There are some good things to learn, such as teaching children to be more restrained and polite, particularly in public.
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1 of 1 people found the following review helpful By cr on April 11 2014
Format: Hardcover Verified Purchase
As a father to be that has lived in Paris recently, I've loved this read! Almost every observation about french life is in line with my (and my partner's) experience living there. I did see a bit more drama and emotion from women than as described in the book, but the almost mystical relationships that mothers have with their children (easily observable on the metro) is wonderful. I appreciated seeing children so well behaved and lovely in public places, and marvelled at how mothers and children would speak inches away from each other's faces for an entire train ride. This seemed both intimate and a good way to allow a child to speak about the day, with control and quiet even in a noisy environment. Druckerman fills the pages with observations like these, and unravels some of the mysteries behind french parenting. There are so many things that are just expected that people know in everyday life, so being there can be an exercise in feeling stunned. Its refreshing and a bit empowering knowing that there are concrete techniques for bringing up ones child that don't feel like a constant struggle in sleep and social dept... this book above all will help to keep your sense of humor amidst it all. Thanks Pamela for writing it!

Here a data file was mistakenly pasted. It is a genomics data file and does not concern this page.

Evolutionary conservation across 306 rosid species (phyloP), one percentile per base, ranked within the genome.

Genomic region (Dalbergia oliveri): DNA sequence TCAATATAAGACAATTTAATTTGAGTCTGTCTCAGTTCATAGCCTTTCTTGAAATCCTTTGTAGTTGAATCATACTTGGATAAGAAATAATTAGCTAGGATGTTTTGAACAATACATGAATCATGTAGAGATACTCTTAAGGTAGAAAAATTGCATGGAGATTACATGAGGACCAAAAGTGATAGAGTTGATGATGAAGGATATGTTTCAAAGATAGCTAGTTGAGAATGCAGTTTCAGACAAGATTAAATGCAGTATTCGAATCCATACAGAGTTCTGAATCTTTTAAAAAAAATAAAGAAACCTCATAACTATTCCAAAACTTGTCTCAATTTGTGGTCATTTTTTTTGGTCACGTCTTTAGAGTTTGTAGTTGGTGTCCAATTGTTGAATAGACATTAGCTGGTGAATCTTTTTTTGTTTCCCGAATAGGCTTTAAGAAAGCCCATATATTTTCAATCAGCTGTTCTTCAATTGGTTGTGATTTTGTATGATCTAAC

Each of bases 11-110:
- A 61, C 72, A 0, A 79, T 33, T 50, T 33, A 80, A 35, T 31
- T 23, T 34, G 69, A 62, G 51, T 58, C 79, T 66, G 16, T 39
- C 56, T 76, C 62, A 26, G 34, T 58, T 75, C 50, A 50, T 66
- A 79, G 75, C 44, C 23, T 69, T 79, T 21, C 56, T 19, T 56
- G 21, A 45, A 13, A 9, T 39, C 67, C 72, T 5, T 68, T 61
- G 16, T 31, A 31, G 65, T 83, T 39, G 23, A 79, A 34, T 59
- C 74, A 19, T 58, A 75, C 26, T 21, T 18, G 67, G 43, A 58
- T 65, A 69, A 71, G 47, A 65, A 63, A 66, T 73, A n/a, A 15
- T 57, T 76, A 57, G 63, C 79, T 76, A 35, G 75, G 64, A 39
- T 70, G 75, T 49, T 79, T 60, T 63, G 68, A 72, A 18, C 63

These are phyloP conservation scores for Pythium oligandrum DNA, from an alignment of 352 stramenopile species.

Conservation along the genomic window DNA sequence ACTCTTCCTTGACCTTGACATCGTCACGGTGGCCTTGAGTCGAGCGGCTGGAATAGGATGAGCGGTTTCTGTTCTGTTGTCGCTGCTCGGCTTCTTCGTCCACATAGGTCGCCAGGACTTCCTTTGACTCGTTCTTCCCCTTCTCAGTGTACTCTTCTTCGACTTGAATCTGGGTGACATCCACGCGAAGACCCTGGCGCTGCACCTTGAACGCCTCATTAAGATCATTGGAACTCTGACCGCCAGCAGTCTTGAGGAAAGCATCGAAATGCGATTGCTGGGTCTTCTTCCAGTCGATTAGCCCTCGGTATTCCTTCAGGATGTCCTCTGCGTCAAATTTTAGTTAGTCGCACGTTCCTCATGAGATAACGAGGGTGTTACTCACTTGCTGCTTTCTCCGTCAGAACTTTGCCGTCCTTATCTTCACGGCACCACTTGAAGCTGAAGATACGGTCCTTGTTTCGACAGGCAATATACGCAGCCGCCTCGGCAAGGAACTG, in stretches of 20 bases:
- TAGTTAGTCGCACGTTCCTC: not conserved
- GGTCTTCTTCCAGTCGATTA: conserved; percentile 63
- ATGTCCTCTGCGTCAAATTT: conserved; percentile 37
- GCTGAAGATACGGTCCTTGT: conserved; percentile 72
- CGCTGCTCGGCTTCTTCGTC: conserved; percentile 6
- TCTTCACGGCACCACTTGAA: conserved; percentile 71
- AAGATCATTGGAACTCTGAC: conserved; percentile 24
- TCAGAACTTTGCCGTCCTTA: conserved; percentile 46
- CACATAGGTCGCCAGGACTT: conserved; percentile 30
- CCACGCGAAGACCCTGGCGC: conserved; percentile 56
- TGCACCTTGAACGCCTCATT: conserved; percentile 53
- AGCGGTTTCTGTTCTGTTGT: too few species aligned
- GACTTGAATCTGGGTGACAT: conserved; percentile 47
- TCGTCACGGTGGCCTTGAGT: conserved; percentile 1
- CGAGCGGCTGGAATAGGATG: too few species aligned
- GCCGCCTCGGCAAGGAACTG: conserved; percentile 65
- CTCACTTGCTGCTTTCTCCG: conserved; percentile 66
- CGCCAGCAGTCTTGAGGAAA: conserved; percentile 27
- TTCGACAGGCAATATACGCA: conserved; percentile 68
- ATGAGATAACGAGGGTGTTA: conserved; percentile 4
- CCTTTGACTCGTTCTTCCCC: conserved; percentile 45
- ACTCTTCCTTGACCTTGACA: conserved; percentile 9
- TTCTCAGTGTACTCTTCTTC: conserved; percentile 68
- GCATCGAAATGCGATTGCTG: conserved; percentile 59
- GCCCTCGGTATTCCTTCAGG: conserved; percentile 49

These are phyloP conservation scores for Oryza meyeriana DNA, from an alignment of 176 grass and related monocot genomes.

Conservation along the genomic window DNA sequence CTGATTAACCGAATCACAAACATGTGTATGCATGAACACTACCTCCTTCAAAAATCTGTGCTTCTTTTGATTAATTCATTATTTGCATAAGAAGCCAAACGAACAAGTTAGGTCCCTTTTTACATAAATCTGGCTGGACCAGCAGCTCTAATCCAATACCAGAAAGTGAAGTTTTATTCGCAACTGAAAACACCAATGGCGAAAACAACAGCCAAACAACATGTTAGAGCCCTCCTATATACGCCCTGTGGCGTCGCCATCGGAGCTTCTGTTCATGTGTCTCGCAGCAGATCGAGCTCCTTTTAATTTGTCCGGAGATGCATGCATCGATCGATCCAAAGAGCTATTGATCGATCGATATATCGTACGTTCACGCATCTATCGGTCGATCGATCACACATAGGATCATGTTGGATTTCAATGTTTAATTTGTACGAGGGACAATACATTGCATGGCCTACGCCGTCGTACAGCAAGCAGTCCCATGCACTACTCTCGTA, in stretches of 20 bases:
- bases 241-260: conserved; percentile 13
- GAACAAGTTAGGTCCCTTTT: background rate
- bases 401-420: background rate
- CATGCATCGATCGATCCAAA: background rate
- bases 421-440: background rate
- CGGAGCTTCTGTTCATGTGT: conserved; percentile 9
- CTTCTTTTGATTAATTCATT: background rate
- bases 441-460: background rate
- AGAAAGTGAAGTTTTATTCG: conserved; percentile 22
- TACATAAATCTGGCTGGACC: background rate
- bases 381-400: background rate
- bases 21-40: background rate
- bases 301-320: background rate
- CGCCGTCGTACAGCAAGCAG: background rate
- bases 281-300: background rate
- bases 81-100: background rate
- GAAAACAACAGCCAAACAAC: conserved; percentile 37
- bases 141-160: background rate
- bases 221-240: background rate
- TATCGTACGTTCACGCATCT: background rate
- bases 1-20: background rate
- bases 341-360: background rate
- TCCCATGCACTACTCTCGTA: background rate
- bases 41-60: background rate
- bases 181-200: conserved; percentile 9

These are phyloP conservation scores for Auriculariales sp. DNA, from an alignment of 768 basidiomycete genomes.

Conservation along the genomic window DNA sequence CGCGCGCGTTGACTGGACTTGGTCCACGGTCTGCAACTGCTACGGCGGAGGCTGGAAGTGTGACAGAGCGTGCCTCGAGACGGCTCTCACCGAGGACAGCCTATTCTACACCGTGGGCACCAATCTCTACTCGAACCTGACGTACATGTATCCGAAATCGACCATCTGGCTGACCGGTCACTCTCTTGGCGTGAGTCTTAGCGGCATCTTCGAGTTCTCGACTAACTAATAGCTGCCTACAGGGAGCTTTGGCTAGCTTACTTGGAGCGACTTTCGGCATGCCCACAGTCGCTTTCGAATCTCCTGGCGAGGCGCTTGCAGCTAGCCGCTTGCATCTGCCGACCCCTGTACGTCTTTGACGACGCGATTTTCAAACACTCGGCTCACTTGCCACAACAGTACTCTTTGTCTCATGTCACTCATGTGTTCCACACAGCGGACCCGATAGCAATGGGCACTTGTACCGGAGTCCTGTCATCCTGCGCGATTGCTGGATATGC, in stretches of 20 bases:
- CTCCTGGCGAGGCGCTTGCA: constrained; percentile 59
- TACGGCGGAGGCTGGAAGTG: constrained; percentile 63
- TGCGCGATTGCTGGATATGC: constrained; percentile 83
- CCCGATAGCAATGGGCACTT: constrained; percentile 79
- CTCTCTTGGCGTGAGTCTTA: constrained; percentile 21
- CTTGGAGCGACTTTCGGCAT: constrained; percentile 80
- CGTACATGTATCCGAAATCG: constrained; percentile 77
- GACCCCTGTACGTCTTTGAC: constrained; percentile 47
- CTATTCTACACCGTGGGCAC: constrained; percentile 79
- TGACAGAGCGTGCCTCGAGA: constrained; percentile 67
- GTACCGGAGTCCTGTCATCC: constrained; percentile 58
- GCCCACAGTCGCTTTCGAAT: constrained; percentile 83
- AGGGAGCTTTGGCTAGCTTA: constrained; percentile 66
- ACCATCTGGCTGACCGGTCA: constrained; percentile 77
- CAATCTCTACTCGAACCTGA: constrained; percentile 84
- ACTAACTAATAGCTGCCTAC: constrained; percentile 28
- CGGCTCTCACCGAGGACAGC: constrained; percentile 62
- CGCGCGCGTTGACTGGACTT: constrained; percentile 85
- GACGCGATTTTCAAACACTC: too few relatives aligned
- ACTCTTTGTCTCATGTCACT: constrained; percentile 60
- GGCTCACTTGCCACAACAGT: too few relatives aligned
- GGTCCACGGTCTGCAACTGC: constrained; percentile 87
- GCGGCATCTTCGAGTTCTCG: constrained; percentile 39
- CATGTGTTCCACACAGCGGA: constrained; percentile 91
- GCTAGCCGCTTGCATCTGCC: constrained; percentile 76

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2 of 2 people found the following review helpful By Hope Slope on May 8 2013
Format: Hardcover
Drukerman's account of French parenting resonated fiercely with me. For perhaps the first time since my first child was born, I do not feel philosophically alone in my parenting values. Although I am but half way through the book, in chapter after chapter I feel, for the first time, that my innate style of parenting isn't substandard, even inherently bad; I feel some sense of validation. I have spent the last 8 years on the receiving end of judging glances, and passive aggressive comments with respect to my parental strictness and permissiveness in various areas - feeling utterly alone in my sense of what my role as a parent should be. I have felt so insecure about my beliefs that I have actually modified my parenting methods. As such, I now fear (how American of me) that I have irreparably damaged my children. My genuine sense though, is that it isn't too late. My hope is that reading 'Bringing Up Bebe' will provide the reassurance I had been looking for and henceforth, I will be able to help steer my children toward actualization as responsible citizens of the earth.